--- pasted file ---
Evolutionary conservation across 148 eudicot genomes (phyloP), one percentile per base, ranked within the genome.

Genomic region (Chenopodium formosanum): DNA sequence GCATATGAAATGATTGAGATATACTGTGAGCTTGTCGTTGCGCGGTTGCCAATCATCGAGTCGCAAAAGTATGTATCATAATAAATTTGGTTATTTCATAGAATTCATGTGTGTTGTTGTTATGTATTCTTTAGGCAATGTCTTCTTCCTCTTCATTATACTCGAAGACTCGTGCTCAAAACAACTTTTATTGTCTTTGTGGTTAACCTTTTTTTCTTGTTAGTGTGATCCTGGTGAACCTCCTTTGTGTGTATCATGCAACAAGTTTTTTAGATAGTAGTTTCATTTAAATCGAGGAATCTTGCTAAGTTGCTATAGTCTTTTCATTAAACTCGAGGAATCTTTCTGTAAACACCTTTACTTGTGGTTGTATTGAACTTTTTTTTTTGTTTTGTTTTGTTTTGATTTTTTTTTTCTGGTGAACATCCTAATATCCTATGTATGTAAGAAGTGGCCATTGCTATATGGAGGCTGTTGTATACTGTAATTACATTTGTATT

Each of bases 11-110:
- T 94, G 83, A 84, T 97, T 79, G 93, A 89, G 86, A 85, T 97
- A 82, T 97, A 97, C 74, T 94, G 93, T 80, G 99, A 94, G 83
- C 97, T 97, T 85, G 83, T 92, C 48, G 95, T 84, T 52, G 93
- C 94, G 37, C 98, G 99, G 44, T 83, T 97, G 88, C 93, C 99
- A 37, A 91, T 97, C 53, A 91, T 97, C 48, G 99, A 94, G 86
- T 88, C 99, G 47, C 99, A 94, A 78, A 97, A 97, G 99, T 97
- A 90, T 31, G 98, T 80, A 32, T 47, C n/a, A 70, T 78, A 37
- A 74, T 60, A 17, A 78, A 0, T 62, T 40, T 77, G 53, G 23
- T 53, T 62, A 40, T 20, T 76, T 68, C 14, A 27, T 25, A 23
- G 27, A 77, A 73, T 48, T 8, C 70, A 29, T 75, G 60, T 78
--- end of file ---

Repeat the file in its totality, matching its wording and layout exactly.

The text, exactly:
Evolutionary conservation across 148 eudicot genomes (phyloP), one percentile per base, ranked within the genome.

Genomic region (Chenopodium formosanum): DNA sequence GCATATGAAATGATTGAGATATACTGTGAGCTTGTCGTTGCGCGGTTGCCAATCATCGAGTCGCAAAAGTATGTATCATAATAAATTTGGTTATTTCATAGAATTCATGTGTGTTGTTGTTATGTATTCTTTAGGCAATGTCTTCTTCCTCTTCATTATACTCGAAGACTCGTGCTCAAAACAACTTTTATTGTCTTTGTGGTTAACCTTTTTTTCTTGTTAGTGTGATCCTGGTGAACCTCCTTTGTGTGTATCATGCAACAAGTTTTTTAGATAGTAGTTTCATTTAAATCGAGGAATCTTGCTAAGTTGCTATAGTCTTTTCATTAAACTCGAGGAATCTTTCTGTAAACACCTTTACTTGTGGTTGTATTGAACTTTTTTTTTTGTTTTGTTTTGTTTTGATTTTTTTTTTCTGGTGAACATCCTAATATCCTATGTATGTAAGAAGTGGCCATTGCTATATGGAGGCTGTTGTATACTGTAATTACATTTGTATT

Each of bases 11-110:
- T 94, G 83, A 84, T 97, T 79, G 93, A 89, G 86, A 85, T 97
- A 82, T 97, A 97, C 74, T 94, G 93, T 80, G 99, A 94, G 83
- C 97, T 97, T 85, G 83, T 92, C 48, G 95, T 84, T 52, G 93
- C 94, G 37, C 98, G 99, G 44, T 83, T 97, G 88, C 93, C 99
- A 37, A 91, T 97, C 53, A 91, T 97, C 48, G 99, A 94, G 86
- T 88, C 99, G 47, C 99, A 94, A 78, A 97, A 97, G 99, T 97
- A 90, T 31, G 98, T 80, A 32, T 47, C n/a, A 70, T 78, A 37
- A 74, T 60, A 17, A 78, A 0, T 62, T 40, T 77, G 53, G 23
- T 53, T 62, A 40, T 20, T 76, T 68, C 14, A 27, T 25, A 23
- G 27, A 77, A 73, T 48, T 8, C 70, A 29, T 75, G 60, T 78